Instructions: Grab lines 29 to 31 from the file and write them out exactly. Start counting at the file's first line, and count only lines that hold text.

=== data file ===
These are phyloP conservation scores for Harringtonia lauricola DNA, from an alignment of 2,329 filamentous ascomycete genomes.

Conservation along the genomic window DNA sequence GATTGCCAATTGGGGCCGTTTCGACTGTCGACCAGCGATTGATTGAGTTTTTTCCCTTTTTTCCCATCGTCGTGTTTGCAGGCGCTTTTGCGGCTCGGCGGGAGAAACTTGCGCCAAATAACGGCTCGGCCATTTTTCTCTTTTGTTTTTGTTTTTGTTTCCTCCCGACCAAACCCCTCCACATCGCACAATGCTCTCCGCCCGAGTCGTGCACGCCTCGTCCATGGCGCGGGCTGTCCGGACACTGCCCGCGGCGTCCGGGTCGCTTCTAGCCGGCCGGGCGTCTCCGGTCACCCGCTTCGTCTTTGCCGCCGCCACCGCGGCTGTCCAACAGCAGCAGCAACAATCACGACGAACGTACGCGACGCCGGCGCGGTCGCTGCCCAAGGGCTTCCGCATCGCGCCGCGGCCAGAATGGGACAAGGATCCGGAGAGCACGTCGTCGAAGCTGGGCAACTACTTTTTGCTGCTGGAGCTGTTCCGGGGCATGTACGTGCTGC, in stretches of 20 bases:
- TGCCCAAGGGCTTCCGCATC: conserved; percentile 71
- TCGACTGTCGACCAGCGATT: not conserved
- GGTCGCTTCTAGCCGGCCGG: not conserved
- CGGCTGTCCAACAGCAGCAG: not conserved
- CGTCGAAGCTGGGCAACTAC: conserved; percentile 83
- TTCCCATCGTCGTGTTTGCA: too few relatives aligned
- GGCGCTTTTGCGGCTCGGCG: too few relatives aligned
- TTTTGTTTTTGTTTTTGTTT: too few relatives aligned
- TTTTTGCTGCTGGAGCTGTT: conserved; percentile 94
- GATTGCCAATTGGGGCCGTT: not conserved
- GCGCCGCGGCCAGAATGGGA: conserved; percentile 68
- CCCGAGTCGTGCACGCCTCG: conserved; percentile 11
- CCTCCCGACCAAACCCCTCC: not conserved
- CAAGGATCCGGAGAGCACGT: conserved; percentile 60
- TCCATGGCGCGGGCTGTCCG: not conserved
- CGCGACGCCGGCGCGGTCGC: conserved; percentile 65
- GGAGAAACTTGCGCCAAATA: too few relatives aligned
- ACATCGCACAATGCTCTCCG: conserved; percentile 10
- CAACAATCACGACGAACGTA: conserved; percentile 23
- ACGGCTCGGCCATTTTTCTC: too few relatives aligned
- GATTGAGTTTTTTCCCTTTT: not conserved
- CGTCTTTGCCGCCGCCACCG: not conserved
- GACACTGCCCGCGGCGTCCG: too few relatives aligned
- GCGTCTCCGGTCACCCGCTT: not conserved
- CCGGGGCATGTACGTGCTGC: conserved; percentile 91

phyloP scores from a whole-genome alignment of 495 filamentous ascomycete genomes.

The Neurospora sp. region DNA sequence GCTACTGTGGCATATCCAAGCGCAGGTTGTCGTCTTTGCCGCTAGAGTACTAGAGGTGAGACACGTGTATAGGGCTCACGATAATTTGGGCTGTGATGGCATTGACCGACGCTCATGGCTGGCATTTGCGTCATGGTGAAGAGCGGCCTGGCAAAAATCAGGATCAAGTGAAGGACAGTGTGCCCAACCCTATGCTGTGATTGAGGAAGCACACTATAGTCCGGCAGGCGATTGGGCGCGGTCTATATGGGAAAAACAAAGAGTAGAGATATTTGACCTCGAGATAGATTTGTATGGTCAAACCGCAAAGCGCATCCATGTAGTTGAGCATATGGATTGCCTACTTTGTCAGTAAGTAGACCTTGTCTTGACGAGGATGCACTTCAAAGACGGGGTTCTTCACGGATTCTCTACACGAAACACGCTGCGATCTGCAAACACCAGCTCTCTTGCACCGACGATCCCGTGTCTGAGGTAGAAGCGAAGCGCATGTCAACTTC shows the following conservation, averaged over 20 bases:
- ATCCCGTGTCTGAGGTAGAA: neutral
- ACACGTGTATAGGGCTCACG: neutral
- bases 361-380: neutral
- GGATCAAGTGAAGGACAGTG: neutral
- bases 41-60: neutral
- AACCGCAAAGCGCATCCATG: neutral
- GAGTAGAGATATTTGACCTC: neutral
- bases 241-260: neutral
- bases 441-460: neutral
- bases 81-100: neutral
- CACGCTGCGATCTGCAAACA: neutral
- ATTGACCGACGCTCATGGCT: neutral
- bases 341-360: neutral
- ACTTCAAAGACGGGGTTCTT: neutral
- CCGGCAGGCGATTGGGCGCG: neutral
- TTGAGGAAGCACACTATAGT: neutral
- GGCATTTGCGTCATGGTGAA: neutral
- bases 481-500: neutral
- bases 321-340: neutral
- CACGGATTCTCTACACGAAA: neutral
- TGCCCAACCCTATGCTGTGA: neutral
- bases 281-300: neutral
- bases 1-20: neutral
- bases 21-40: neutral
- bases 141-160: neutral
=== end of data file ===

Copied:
The Neurospora sp. region DNA sequence GCTACTGTGGCATATCCAAGCGCAGGTTGTCGTCTTTGCCGCTAGAGTACTAGAGGTGAGACACGTGTATAGGGCTCACGATAATTTGGGCTGTGATGGCATTGACCGACGCTCATGGCTGGCATTTGCGTCATGGTGAAGAGCGGCCTGGCAAAAATCAGGATCAAGTGAAGGACAGTGTGCCCAACCCTATGCTGTGATTGAGGAAGCACACTATAGTCCGGCAGGCGATTGGGCGCGGTCTATATGGGAAAAACAAAGAGTAGAGATATTTGACCTCGAGATAGATTTGTATGGTCAAACCGCAAAGCGCATCCATGTAGTTGAGCATATGGATTGCCTACTTTGTCAGTAAGTAGACCTTGTCTTGACGAGGATGCACTTCAAAGACGGGGTTCTTCACGGATTCTCTACACGAAACACGCTGCGATCTGCAAACACCAGCTCTCTTGCACCGACGATCCCGTGTCTGAGGTAGAAGCGAAGCGCATGTCAACTTC shows the following conservation, averaged over 20 bases:
- ATCCCGTGTCTGAGGTAGAA: neutral
- ACACGTGTATAGGGCTCACG: neutral